The house hunters

Or, how we stopped worrying and learned to love home-buying

One day, standing at the doorstep of the apartment where we’ve lived for the past six years, my husband and I mentally calculate how much we’ve paid in rent at this one spot: $35,000.

Our minds sufficiently blown, we rethink our fatalistic stance that we will never, ever afford to buy a house.

We want to be people who complain about having to work in their yards all weekend, who nail pictures to the wall, who say “my home” instead of “my house.”

We’ve finally paid off most of our post-college consumer debt, and we like our jobs, and Chico.

It’s worth a shot.

First, we go to a six-hour, city-sponsored seminar for first-time home buyers, where we learn about financing, hazard insurance, pests, the escrow process and all the records we’ll need to gather along the way.

We learn that preapproval from a lender is key to being taken seriously by sellers, so we go to a loan officer, who asks about our income, debt and all kinds of weird stuff and also looks up our FICO scores—the holy number of house-hunting, where those missed student loan payments could stand between you and the American dream. We qualify for as much as an $180,000 loan with 100 percent financing. Our interest rate will be 6.5 percent—higher than if we’d had a down payment but still nothing to sneeze at, and we’re happy it’s fixed, not adjustable, so we can lock in today’s low rates.

I get to decide on our real-estate agent, and I pick Brewster Beattie, who this year happens to be president of the Chico Association of Realtors.

At Coldwell Banker Dufour Realty, Beattie goes over the buying process, forms and some stuff about earthquakes, asbestos and lead.

Then, he gives us homework. We spend the weekend driving about Chico looking at houses in our price range that are “sold,” “pending” or “active.”

My husband I have already decided what’s important to us in a house and what we can do without. For example, we don’t mind a small home, and we’d prefer an old Chico neighborhood over a newer development.

Several friends and family members tell us we should wait a few years until we have a down payment saved up and the market “settles down” and we can afford a bigger, better house.

We get zero sympathy from friends who live in the Bay Area or Los Angeles, where they’re paying $350,000 to $500,000 for what would be a $215,000 house here.

The deciding factor, for us, involves doing some math: We calculate what would happen if house prices in Chico go up, not 15 percent like they did last year, but a more modest 5 percent. If we saved $1,000 a month, it would take us three years to save $36,000—enough for 20 percent down on a $180,000 house. But by then house prices would have risen so that a $180,000 house in 2003 would be a $208,000 house in 2006. And we would have paid $25,000 in rent in the meantime. Of course, our friends say, house prices could crash. But we don’t think so. They can be the control group. We want in.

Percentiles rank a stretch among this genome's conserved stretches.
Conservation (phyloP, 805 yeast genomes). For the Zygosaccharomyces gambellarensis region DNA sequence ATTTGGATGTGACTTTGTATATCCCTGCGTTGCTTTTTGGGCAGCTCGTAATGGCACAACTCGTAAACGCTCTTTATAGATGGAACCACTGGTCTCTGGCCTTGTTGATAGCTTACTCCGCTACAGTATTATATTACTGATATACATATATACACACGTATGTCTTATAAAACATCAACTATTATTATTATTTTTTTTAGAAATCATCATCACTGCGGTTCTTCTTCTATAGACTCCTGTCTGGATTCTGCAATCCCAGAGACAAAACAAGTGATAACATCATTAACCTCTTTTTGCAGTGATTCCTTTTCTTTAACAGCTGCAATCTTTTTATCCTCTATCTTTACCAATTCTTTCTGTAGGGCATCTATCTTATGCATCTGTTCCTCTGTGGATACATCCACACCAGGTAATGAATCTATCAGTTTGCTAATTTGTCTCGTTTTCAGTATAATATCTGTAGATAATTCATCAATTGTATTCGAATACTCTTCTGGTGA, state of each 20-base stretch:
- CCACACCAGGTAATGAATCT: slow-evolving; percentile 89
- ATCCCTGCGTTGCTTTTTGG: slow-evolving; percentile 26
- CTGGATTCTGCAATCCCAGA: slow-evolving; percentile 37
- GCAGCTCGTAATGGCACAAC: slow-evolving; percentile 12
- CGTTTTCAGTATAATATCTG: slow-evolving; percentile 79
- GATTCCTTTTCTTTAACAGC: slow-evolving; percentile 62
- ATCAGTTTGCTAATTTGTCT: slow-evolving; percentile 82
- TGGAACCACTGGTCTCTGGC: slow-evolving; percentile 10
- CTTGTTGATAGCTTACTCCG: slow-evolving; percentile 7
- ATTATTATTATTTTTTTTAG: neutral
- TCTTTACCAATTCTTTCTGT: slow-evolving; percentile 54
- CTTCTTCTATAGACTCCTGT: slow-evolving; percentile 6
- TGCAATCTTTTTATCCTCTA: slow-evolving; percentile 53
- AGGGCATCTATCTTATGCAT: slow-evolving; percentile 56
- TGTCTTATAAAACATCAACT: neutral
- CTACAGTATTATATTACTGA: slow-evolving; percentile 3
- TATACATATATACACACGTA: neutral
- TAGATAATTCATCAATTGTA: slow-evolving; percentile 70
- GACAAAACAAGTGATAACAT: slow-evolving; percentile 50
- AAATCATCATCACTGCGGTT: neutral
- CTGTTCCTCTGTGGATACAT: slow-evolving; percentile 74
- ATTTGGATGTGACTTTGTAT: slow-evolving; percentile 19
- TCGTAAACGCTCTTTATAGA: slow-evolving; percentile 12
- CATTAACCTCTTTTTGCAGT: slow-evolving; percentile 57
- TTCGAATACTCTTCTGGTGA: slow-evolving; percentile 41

The first house we see the inside of is the first house we try to make an offer on. But before we can write it up, we learn that the seller has already accepted an offer, so we write a backup.

We also learn that just because you’re preapproved for a loan doesn’t mean it’s smooth sailing. A seller is under no obligation to accept the first offer, or even the highest offer. Often, he or she will pick an offer with 20 percent down because it has a better chance of going through. Compounding the problem is the fact that every house we like in our price range is being sold “as is,” which lenders aren’t fond of either.

One day, a one-bedroom, one-bath as-is “charmer” in the avenues comes up for sale. It’s cute but about 300 square feet smaller than our apartment. It’s also swarming with buyers.

We drive by another house in our price range and decide we want to see it, but it’s been restricted to one “viewing” a day. If we want to make an offer, we have to do so without seeing the inside of the house. Even with this condition, someone else beats us to it.

I half-heartedly keep up the routine of checking the Multiple Listing Service every morning. One day, a super-sweet house pops up in our favorite neighborhood.

We drive by, separately, on our way to work. When we meet up, we both have the same look in our eyes: This is the house. We have the offer written and submitted to the seller’s agent within four hours.

The three days spent waiting for the seller to look over the offer are very tense. Finally, the seller accepts our offer with the contingency that we get a loan completely approved within a lightning-quick 10 days.

Our agent turns out to be our hero in this deal. He arranges virtually everything. There are dozens of little ways in which the sale could fall through, and several times we’re sure it’s going to.

Meanwhile, we need more money. It turns out 100 percent financing is not, exactly. We have to come up with nearly $4,000 in “closing costs” plus money equal to one month’s mortgage payment. And we have to document where it all came from—no Colombian drug money.

Ultimately, it’s all worth it. We’re very excited, even though we haven’t moved in yet. In fact, I won’t believe it until someone hands me the key.

Since then, I’ve continued to check the MLS, just for fun. In the past month, only one house has come up in our price range. My husband keeps grinning: "We got the last house in Chico."